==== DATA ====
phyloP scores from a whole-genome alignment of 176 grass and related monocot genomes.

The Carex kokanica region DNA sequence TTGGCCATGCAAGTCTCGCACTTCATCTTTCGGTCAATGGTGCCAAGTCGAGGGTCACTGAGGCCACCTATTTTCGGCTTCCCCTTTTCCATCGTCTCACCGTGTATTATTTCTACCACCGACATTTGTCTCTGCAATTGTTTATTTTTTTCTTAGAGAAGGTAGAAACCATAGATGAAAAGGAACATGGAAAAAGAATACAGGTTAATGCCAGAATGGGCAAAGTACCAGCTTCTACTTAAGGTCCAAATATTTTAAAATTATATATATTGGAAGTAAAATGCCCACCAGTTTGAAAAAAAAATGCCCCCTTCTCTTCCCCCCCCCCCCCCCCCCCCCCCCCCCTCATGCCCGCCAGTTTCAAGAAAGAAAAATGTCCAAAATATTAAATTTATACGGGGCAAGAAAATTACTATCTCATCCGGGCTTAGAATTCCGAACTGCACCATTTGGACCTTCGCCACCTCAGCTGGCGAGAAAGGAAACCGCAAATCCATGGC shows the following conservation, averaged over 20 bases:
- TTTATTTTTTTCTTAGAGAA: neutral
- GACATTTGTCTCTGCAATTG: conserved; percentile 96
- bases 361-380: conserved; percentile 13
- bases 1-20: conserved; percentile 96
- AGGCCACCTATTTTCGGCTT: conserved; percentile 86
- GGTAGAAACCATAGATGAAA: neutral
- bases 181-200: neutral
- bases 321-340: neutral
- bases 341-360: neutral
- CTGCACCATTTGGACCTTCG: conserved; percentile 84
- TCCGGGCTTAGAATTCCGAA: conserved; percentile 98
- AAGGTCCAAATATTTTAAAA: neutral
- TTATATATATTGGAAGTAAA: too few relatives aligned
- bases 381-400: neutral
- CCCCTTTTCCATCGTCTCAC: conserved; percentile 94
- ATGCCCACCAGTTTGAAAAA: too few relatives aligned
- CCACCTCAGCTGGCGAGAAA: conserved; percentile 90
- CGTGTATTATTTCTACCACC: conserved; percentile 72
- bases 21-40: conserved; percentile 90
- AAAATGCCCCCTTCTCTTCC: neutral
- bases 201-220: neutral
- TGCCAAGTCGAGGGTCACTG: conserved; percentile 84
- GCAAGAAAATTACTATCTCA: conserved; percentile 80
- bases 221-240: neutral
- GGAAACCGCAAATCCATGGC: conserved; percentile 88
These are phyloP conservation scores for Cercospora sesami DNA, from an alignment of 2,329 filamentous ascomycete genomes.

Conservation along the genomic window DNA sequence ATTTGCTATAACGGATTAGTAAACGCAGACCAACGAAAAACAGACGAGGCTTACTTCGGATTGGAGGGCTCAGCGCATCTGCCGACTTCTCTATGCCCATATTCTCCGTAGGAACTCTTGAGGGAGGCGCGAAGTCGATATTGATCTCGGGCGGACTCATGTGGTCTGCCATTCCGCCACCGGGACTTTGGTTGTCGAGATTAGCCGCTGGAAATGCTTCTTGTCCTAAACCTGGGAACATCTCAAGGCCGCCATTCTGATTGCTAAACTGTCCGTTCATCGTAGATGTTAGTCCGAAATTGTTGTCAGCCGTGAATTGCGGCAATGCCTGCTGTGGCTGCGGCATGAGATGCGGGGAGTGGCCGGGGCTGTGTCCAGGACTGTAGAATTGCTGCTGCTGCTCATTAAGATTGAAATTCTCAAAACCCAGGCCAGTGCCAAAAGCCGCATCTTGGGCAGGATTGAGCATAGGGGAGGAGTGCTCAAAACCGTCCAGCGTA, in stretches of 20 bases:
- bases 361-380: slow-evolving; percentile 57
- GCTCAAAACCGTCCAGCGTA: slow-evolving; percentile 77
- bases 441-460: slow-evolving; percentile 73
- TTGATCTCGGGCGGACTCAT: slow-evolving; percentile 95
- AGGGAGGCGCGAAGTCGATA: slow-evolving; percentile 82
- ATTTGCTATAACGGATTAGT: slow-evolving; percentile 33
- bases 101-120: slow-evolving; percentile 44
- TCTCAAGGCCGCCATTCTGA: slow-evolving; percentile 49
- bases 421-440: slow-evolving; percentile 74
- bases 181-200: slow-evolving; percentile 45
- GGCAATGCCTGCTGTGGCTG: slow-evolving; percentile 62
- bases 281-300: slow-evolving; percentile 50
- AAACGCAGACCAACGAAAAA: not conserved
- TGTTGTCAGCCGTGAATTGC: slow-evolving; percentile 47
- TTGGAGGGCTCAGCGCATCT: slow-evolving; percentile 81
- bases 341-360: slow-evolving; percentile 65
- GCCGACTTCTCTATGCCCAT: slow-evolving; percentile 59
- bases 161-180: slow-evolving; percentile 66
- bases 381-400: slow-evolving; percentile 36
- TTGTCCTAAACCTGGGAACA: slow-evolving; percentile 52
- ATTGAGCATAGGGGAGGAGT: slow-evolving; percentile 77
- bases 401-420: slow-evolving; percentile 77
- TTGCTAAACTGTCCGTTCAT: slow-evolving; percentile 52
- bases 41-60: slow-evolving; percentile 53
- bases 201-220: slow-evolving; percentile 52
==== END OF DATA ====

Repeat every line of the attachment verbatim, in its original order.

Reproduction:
phyloP scores from a whole-genome alignment of 176 grass and related monocot genomes.

The Carex kokanica region DNA sequence TTGGCCATGCAAGTCTCGCACTTCATCTTTCGGTCAATGGTGCCAAGTCGAGGGTCACTGAGGCCACCTATTTTCGGCTTCCCCTTTTCCATCGTCTCACCGTGTATTATTTCTACCACCGACATTTGTCTCTGCAATTGTTTATTTTTTTCTTAGAGAAGGTAGAAACCATAGATGAAAAGGAACATGGAAAAAGAATACAGGTTAATGCCAGAATGGGCAAAGTACCAGCTTCTACTTAAGGTCCAAATATTTTAAAATTATATATATTGGAAGTAAAATGCCCACCAGTTTGAAAAAAAAATGCCCCCTTCTCTTCCCCCCCCCCCCCCCCCCCCCCCCCCCTCATGCCCGCCAGTTTCAAGAAAGAAAAATGTCCAAAATATTAAATTTATACGGGGCAAGAAAATTACTATCTCATCCGGGCTTAGAATTCCGAACTGCACCATTTGGACCTTCGCCACCTCAGCTGGCGAGAAAGGAAACCGCAAATCCATGGC shows the following conservation, averaged over 20 bases:
- TTTATTTTTTTCTTAGAGAA: neutral
- GACATTTGTCTCTGCAATTG: conserved; percentile 96
- bases 361-380: conserved; percentile 13
- bases 1-20: conserved; percentile 96
- AGGCCACCTATTTTCGGCTT: conserved; percentile 86
- GGTAGAAACCATAGATGAAA: neutral
- bases 181-200: neutral
- bases 321-340: neutral
- bases 341-360: neutral
- CTGCACCATTTGGACCTTCG: conserved; percentile 84
- TCCGGGCTTAGAATTCCGAA: conserved; percentile 98
- AAGGTCCAAATATTTTAAAA: neutral
- TTATATATATTGGAAGTAAA: too few relatives aligned
- bases 381-400: neutral
- CCCCTTTTCCATCGTCTCAC: conserved; percentile 94
- ATGCCCACCAGTTTGAAAAA: too few relatives aligned
- CCACCTCAGCTGGCGAGAAA: conserved; percentile 90
- CGTGTATTATTTCTACCACC: conserved; percentile 72
- bases 21-40: conserved; percentile 90
- AAAATGCCCCCTTCTCTTCC: neutral
- bases 201-220: neutral
- TGCCAAGTCGAGGGTCACTG: conserved; percentile 84
- GCAAGAAAATTACTATCTCA: conserved; percentile 80
- bases 221-240: neutral
- GGAAACCGCAAATCCATGGC: conserved; percentile 88
These are phyloP conservation scores for Cercospora sesami DNA, from an alignment of 2,329 filamentous ascomycete genomes.

Conservation along the genomic window DNA sequence ATTTGCTATAACGGATTAGTAAACGCAGACCAACGAAAAACAGACGAGGCTTACTTCGGATTGGAGGGCTCAGCGCATCTGCCGACTTCTCTATGCCCATATTCTCCGTAGGAACTCTTGAGGGAGGCGCGAAGTCGATATTGATCTCGGGCGGACTCATGTGGTCTGCCATTCCGCCACCGGGACTTTGGTTGTCGAGATTAGCCGCTGGAAATGCTTCTTGTCCTAAACCTGGGAACATCTCAAGGCCGCCATTCTGATTGCTAAACTGTCCGTTCATCGTAGATGTTAGTCCGAAATTGTTGTCAGCCGTGAATTGCGGCAATGCCTGCTGTGGCTGCGGCATGAGATGCGGGGAGTGGCCGGGGCTGTGTCCAGGACTGTAGAATTGCTGCTGCTGCTCATTAAGATTGAAATTCTCAAAACCCAGGCCAGTGCCAAAAGCCGCATCTTGGGCAGGATTGAGCATAGGGGAGGAGTGCTCAAAACCGTCCAGCGTA, in stretches of 20 bases:
- bases 361-380: slow-evolving; percentile 57
- GCTCAAAACCGTCCAGCGTA: slow-evolving; percentile 77
- bases 441-460: slow-evolving; percentile 73
- TTGATCTCGGGCGGACTCAT: slow-evolving; percentile 95
- AGGGAGGCGCGAAGTCGATA: slow-evolving; percentile 82
- ATTTGCTATAACGGATTAGT: slow-evolving; percentile 33
- bases 101-120: slow-evolving; percentile 44
- TCTCAAGGCCGCCATTCTGA: slow-evolving; percentile 49
- bases 421-440: slow-evolving; percentile 74
- bases 181-200: slow-evolving; percentile 45
- GGCAATGCCTGCTGTGGCTG: slow-evolving; percentile 62
- bases 281-300: slow-evolving; percentile 50
- AAACGCAGACCAACGAAAAA: not conserved
- TGTTGTCAGCCGTGAATTGC: slow-evolving; percentile 47
- TTGGAGGGCTCAGCGCATCT: slow-evolving; percentile 81
- bases 341-360: slow-evolving; percentile 65
- GCCGACTTCTCTATGCCCAT: slow-evolving; percentile 59
- bases 161-180: slow-evolving; percentile 66
- bases 381-400: slow-evolving; percentile 36
- TTGTCCTAAACCTGGGAACA: slow-evolving; percentile 52
- ATTGAGCATAGGGGAGGAGT: slow-evolving; percentile 77
- bases 401-420: slow-evolving; percentile 77
- TTGCTAAACTGTCCGTTCAT: slow-evolving; percentile 52
- bases 41-60: slow-evolving; percentile 53
- bases 201-220: slow-evolving; percentile 52